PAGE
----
“I know!!!” I said. I am someone who usually does not speak with multiple exclamation points.

Teaching sober is, in fact, awesome. The best thing about it is that, having practiced Step 10 on a regular basis for four years, I now have a much better sense of what’s my responsibility and what’s not. Which enables me to relate to the kids (they’re kids: they’re just three or four years older than my kid) on a much clearer basis than when my head was wrapped up in films of fentanyl.

In other words, I have more confidence.

The root of the word “confidence” is the Latin fidere: fidelity, trust.

Sober, I can trust myself. At any rate, much more than I could when I was taking drugs.

It is 3 a.m. and I’m writing this because I got up to pee, checked my phone, and this email came in overnight. She is taking drugs to feel self-confident. She wants help.

The drug she is taking is Suboxone. She was using heroin for five months—“five long, brutal months,” she writes, “and even though that’s a short period of time compared to most people, I was really addicted”—and her doctor put her on Suboxone. Her doctor told her taking it for three months would lead to a lower “success rate” than taking it for at least eight. (I’d like to see the data behind the claim, and I’d like to know who financed the studies.) So she took it for a year—along with two antidepressants and a long-acting benzodiazepine.

No idea what kind of doctor she went to, but in fact family doctors and internists, who are generally ignorant about addiction and recovery, can prescribe Suboxone, a long-acting fat-soluble opioid that’s more powerful, milligram for milligram, than heroin. Just as family doctors and internists, who are generally ignorant about mental illness, can prescribe antidepressants—drugs that also change the brain, usually not for the better, according to Robert Whitaker, who wrote a comprehensive and almost universally acclaimed book on the subject of psych meds and mental illness. Any time-frame over six weeks is considered “long-term” treatment by most physicians and researchers, and lots of folks wind up on these drugs indefinitely.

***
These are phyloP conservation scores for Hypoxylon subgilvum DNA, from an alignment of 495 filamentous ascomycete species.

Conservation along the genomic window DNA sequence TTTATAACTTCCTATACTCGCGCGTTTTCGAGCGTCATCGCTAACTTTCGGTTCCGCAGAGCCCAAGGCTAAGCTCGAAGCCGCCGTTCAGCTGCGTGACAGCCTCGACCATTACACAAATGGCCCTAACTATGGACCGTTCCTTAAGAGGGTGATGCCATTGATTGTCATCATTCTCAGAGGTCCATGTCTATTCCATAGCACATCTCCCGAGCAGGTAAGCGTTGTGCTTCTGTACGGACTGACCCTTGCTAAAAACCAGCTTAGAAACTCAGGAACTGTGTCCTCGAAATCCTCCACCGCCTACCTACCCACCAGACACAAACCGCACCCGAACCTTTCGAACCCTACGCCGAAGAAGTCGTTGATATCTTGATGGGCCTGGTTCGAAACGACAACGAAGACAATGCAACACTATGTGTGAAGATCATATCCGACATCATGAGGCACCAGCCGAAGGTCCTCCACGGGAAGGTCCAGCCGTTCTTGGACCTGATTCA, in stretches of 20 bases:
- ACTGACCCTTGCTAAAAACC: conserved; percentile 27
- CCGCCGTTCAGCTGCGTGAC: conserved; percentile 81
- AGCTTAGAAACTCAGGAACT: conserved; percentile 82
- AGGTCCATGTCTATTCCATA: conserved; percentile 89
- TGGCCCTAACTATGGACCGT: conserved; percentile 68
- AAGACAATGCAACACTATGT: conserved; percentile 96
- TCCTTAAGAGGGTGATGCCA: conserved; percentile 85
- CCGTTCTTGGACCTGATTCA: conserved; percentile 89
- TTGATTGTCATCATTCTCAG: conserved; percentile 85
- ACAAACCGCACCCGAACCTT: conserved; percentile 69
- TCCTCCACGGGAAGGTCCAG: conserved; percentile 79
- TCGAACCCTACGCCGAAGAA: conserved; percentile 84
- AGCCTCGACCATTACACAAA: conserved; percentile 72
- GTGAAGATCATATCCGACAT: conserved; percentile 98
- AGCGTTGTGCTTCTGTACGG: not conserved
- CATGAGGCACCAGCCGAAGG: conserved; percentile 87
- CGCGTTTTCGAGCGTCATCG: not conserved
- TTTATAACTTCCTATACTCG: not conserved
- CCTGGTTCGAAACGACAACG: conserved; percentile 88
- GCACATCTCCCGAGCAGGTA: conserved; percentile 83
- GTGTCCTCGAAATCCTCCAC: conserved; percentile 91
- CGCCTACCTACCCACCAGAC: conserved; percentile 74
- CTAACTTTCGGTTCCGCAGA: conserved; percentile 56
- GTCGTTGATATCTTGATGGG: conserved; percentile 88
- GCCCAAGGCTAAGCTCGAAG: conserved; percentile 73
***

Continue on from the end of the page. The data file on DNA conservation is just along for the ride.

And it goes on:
My reader writes,

I have been living with the knowledge for about 18 months that Suboxone is this wonder drug. It turns out I didn’t know too much about it. I kept a couple of the film strips in case I felt like I was going to relapse. One day I took the Suboxone after about three months of being off of it and I felt so high that it scared me… so I tried it again after.

Of course she tried it again. She’s an addict, and she has drugs in her stash.

This person has a job, too. She’s a college student, like my students. She’s studying to be a doctor, “so I could go help people with the problems I had,” she writes. And since starting school in August, she’s been on “a Suboxone binge,” she says.

Not to get high, but because it gives me my confidence back.

She needs confidence. She has to make friends, she writes. “I became socially awkward after my addiction”—as though her addiction is “over”—“and I felt like I needed it to talk to people.” So now she’s back to taking it every day.

Just little, tiny pieces, probably like 1/9th of a pill a day, but I don’t want to take it anymore, and I want my confidence and ability to talk to people back… can you please help me?

I have news for whoever is reading this who thinks that one-ninth of a Suboxone pill isn’t a lot. If it’s one-ninth of an 8mg pill, then that’s almost 1mg of buprenorphine, and that’s roughly equivalent to 30mg morphine. Which ain’t nothin to sneeze at.

This 18-year-old girl (she is 18: she told me) is taking drugs simply because she wants to trust herself. She has a drug that gives her that fleeting feeling of self-trust. She knows it won’t last.